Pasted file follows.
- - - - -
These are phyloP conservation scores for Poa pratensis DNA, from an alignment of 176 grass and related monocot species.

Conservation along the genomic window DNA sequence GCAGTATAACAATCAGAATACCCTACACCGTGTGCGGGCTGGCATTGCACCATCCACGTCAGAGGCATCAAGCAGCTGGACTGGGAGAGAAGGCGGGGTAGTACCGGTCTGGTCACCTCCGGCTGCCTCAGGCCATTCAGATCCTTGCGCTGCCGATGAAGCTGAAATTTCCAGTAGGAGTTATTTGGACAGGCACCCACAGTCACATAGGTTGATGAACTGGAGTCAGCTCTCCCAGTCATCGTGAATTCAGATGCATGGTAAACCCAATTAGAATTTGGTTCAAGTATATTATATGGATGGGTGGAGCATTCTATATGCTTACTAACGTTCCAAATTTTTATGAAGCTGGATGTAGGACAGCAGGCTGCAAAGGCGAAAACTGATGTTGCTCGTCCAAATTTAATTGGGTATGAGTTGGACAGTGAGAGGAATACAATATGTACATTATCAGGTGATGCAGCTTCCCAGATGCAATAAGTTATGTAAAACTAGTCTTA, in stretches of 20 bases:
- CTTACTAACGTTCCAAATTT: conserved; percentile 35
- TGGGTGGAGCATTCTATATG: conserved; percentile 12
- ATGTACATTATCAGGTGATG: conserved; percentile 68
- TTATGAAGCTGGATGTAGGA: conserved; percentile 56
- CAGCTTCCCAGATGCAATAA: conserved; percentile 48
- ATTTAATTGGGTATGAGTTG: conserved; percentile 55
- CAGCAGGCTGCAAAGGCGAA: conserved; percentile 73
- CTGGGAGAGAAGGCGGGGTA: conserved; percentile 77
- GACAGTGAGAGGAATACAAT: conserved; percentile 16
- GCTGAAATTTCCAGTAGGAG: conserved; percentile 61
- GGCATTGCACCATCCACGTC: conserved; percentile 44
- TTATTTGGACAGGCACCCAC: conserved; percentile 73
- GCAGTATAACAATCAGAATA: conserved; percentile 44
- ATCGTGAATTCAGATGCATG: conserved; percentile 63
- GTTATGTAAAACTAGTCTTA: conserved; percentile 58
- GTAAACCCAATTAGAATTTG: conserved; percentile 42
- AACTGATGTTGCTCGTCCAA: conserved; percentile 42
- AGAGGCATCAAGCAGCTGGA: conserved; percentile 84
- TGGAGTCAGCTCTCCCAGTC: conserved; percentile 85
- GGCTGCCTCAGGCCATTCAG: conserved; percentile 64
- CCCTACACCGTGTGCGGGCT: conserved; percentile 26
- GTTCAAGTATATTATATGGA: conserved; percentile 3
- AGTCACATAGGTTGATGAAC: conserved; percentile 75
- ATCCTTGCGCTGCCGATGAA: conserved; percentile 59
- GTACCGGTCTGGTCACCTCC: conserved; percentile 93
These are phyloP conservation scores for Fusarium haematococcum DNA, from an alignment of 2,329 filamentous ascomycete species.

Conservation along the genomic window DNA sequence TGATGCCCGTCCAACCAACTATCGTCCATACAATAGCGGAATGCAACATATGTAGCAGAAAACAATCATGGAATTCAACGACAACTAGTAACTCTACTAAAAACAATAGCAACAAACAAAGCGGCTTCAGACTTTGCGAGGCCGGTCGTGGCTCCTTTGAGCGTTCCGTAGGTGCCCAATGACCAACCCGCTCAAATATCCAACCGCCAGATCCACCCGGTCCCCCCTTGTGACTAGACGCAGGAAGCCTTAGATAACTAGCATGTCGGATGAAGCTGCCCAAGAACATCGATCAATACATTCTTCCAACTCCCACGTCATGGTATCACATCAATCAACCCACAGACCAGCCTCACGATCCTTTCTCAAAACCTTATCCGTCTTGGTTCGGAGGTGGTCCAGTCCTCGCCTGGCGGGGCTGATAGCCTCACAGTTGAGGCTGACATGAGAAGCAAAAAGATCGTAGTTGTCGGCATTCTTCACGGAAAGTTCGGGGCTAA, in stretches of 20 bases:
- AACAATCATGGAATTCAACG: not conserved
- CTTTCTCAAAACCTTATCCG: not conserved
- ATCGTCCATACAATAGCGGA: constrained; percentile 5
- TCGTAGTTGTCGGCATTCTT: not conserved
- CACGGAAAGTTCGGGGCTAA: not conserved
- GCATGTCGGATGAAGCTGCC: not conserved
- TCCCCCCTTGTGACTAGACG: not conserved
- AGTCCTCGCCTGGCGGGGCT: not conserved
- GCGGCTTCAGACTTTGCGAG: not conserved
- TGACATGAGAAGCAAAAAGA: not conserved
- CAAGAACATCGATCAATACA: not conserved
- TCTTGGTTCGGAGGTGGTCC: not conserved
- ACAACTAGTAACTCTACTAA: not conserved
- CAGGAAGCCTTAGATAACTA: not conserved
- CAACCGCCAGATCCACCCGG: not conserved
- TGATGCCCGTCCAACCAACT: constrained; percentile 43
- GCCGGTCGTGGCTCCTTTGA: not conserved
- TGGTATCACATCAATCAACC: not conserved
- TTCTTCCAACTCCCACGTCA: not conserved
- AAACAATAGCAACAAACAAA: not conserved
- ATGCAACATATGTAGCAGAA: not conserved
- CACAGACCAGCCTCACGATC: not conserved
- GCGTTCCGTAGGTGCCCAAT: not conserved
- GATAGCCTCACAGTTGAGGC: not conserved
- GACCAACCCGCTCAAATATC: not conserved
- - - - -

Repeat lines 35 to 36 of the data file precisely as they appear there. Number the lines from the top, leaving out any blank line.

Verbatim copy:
- GCATGTCGGATGAAGCTGCC: not conserved
- TCCCCCCTTGTGACTAGACG: not conserved